“Hiram takes pride in promoting faculty-guided research activities with our undergraduate students. [Such activities] provide students with an opportunity to experience the kind of scholarly pursuits that professionals in their discipline undertake,” says Lisa Safford, Ph.D., professor of art history and chair of Hiram’s Art Department.
In step with this tradition, Alaina Seguin, a senior double majoring in communication and marketing and minoring in art history, co-authored with Safford “Eyes of the Storm: Kamakura Sculptural Embedded Crystals Expressive of an Age of Anxiety.” Seguin presented the paper at the Asian Studies Development Program annual meeting in Portland, Ore. earlier this month. The conference brought together scholars from various disciplines — religious studies, philosophy, sociology, history, the arts, literature, politics and economics, among others — to look at ways of understanding Asian culture past and present.
“Her topic, interpreting the meaning of changes in the nature of sculptural production over seven centuries ago in Japan during a period of political and social upheaval, was very apt,” describes Safford, adding that Seguin was the only undergraduate student who presented at the conference.
Junior biochemistry major Hallie Chavez will present her paper “Romantic Era Repurposing of Enlightened Science” at the National Undergraduate Literature Conference at Weber State University in Ogden, Utah, beginning March 30. Chavez prepared her paper as part of her fall 3-week Bohemians and Rebels interdisciplinary course team-taught by Safford and Paul Gaffney, Ph.D., associate professor of English.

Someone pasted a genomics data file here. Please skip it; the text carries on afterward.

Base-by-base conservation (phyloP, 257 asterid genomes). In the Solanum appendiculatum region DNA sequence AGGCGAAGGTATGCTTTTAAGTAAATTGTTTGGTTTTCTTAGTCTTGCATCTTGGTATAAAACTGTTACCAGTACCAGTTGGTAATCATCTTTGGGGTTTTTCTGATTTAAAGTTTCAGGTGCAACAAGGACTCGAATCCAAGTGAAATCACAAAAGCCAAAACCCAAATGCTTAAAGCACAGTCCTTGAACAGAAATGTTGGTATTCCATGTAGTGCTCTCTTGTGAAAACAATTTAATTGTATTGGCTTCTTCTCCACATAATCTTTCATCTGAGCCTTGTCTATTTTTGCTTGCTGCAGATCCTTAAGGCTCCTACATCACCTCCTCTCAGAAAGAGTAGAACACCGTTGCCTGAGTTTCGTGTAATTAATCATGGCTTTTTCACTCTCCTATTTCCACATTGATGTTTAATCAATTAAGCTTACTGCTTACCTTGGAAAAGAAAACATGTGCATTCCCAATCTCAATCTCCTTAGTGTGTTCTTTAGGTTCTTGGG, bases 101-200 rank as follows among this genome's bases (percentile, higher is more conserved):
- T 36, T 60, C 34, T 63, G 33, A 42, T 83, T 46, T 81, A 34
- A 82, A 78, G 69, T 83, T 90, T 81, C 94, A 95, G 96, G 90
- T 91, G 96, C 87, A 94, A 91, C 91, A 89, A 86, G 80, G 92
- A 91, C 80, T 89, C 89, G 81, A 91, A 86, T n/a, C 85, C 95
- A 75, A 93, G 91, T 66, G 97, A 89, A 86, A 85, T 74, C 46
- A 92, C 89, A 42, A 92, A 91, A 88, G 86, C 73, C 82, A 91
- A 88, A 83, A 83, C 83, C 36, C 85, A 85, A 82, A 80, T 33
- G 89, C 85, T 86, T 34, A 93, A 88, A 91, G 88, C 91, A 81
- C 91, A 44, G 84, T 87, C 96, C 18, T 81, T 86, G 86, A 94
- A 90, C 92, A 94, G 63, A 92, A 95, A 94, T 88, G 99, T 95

“Hallie’s paper showcases the best qualities of a Hiram education at an undergraduate research conference devoted to literature … Hallie’s theme is a perfect example of the interdisciplinary nature of a Hiram education,” explains Safford. “It links her devotion to science, with aspects of art history and literature produced during the Romantic era …”
Safford says both students gained valuable exposure to scholar professionals and other undergraduate students who conduct high-level research and writing. She adds that such opportunities provide students “a great learning experience, an encouragement for them to continue academic pursuits beyond the undergraduate level and, immeasurably, confidence-building.”
Chavez sums it up: “Presenting my work at conference is incredible because I have the chance to talk about something important and interesting to me, and people listen,” she says. “It is also an opportunity to refine my work and meet people who are as excited about writing as I am.”
Student attendance at the conferences was funded by a Hiram grant from the Mellon Foundation to support faculty-directed research in the humanities.